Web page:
Budget Cuts Have Many Worried

Budget Cuts Have Many Worried

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Richard Piatt Reporting In Washington DC they call it 'realigning priorities'. But talk of that realignment is scaring hundreds of low-income people in Utah, people who depend on programs funded with Federal money.

It's not just poor or elderly people who are worried about these proposed cuts. The Utah Legislature is also watching and lobbying against a budget plan that could affect a lot of people. There isn't much that intimidates Lorraine Woolford. But she is both frightened and angry by how budget decisions in Washington could hurt her.

Lorraine Woolford, Concerned About Cuts: "Everything that low income seniors need is being cut. Low income seniors are getting hurt."

In fact, it isn't done yet. A huge fight is brewing between the House and Senate over different versions of next year's budget. Worst case scenario, Utah social programs could lose up to 200-million dollars over five years if a House version passes. That would mean cuts to health care, child care, food assistance, housing, and more, unless the state is able to make up the difference.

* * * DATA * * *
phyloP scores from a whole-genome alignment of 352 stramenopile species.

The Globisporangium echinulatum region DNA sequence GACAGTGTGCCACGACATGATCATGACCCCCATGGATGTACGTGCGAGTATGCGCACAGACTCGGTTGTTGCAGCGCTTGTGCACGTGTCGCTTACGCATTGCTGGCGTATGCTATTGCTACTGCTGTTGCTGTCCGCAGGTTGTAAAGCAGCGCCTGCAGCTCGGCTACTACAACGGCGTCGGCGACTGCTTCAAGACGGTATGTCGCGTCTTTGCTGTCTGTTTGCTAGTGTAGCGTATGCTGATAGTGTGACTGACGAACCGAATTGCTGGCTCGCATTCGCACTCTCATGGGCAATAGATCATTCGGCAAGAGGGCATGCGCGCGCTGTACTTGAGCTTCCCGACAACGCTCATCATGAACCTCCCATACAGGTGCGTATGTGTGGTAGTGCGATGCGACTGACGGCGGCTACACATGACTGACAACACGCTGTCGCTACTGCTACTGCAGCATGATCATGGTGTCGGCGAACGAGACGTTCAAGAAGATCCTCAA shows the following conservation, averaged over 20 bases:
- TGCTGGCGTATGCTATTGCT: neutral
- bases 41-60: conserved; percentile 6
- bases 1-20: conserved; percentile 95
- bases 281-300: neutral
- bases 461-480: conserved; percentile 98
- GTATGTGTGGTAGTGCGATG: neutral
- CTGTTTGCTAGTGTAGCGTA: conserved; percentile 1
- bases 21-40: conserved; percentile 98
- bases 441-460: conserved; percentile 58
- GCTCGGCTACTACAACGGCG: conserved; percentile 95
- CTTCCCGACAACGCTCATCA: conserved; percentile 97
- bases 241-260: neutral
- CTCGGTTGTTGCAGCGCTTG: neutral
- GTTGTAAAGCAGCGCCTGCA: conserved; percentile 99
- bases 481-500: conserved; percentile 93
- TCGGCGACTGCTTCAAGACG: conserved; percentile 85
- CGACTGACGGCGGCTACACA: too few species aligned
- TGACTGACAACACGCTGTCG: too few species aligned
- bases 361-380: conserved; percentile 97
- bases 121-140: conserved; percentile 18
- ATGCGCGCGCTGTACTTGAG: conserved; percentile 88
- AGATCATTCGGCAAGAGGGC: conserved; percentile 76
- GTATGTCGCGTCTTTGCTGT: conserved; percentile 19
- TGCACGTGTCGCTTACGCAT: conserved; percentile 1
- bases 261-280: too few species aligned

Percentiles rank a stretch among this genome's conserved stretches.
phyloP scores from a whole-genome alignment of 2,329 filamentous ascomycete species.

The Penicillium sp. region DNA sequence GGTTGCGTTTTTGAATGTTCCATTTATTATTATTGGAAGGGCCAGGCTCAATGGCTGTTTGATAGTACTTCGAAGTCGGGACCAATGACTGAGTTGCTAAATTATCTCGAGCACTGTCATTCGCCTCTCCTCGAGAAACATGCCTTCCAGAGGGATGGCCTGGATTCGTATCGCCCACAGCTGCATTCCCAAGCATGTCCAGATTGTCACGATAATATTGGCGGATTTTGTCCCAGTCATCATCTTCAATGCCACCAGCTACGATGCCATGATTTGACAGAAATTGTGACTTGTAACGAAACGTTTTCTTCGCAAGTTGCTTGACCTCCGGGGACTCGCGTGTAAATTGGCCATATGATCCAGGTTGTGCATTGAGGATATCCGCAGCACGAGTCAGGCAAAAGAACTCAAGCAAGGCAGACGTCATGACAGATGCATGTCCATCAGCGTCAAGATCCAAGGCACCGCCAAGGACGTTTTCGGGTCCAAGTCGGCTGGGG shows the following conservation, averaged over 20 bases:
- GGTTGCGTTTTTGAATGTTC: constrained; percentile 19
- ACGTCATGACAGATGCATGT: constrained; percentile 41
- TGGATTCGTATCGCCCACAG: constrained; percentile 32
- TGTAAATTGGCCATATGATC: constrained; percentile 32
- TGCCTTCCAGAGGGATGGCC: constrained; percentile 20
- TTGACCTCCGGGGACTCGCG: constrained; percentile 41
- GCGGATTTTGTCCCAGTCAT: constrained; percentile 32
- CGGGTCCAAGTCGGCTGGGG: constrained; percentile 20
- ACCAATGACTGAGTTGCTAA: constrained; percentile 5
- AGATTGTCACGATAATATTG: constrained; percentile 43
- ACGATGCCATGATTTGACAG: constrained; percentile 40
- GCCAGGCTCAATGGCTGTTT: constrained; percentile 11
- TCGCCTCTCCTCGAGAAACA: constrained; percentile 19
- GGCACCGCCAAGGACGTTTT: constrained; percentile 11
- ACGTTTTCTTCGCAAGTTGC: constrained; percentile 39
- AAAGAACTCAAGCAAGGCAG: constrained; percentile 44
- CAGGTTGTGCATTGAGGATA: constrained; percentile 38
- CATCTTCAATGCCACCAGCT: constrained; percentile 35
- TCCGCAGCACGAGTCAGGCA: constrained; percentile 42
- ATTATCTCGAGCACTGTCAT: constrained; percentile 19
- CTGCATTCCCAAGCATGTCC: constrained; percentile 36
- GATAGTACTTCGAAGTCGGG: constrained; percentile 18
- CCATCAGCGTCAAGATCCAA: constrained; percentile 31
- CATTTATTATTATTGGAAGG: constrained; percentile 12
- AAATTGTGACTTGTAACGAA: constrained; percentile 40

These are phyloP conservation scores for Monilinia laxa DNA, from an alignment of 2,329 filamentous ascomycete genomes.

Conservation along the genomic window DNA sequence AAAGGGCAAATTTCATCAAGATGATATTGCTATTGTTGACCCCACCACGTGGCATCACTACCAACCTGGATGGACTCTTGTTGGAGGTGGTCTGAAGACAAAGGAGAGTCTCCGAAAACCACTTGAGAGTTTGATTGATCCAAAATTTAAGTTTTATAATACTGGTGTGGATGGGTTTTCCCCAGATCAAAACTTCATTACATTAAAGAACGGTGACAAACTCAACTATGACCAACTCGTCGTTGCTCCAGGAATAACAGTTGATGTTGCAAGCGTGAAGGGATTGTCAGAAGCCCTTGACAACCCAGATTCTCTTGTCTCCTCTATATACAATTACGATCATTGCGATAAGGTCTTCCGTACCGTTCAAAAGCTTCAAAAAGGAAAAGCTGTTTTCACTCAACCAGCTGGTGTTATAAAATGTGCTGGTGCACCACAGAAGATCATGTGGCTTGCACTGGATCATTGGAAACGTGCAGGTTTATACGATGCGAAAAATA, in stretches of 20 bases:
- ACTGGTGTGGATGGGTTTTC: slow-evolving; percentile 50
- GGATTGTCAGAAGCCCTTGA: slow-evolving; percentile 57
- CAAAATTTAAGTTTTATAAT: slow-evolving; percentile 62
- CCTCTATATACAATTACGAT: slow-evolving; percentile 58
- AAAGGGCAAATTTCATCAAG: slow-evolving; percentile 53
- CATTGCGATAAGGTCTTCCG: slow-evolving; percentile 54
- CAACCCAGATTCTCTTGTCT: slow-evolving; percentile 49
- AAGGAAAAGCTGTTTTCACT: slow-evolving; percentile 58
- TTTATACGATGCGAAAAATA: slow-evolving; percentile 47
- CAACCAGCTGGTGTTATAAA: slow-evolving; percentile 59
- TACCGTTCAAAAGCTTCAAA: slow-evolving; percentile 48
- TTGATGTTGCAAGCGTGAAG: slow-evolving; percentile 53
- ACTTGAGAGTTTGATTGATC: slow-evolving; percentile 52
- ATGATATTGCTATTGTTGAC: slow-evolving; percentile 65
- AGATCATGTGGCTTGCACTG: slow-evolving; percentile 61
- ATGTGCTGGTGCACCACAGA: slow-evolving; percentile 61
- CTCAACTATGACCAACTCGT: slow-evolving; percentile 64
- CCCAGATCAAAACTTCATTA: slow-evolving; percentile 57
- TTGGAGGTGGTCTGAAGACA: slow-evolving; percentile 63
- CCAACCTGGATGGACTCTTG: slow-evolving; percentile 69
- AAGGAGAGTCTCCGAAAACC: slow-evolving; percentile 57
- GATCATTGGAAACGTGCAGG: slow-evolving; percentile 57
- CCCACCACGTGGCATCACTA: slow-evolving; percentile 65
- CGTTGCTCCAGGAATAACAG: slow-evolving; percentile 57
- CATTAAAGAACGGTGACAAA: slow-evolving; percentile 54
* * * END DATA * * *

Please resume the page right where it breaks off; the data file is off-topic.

Jeff Fox, Utah Issues: “This fight will mean that very vulnerable people will have no safety net whatsoever.”

Some social service programs are safer than others. One example: Governor Huntsman signed a bill boosting funding for Children's Health Insurance program CHIP. A four-fold Federal match is safe from cuts, according to Senator Orrin Hatch. But Hatch says other program costs like Medicaid are rising too quickly, out of control growth that needs to be trimmed.

Sen. Orrin Hatch, (R) Utah: "Most of those programs are going up and up and up. And when they go up more than seven percent a year I don't think you can cry when the president says that's enough."

But for people like Lorraine who receive those benefits a mild panic is brewing.

Lorraine Woolford: "Why? Why are these cuts being made when we have money for everything else?"

One complication is that some of the programs up for cuts are mandatory, and that means the state might have to face some hard decisions about funding those programs and cutting something else.

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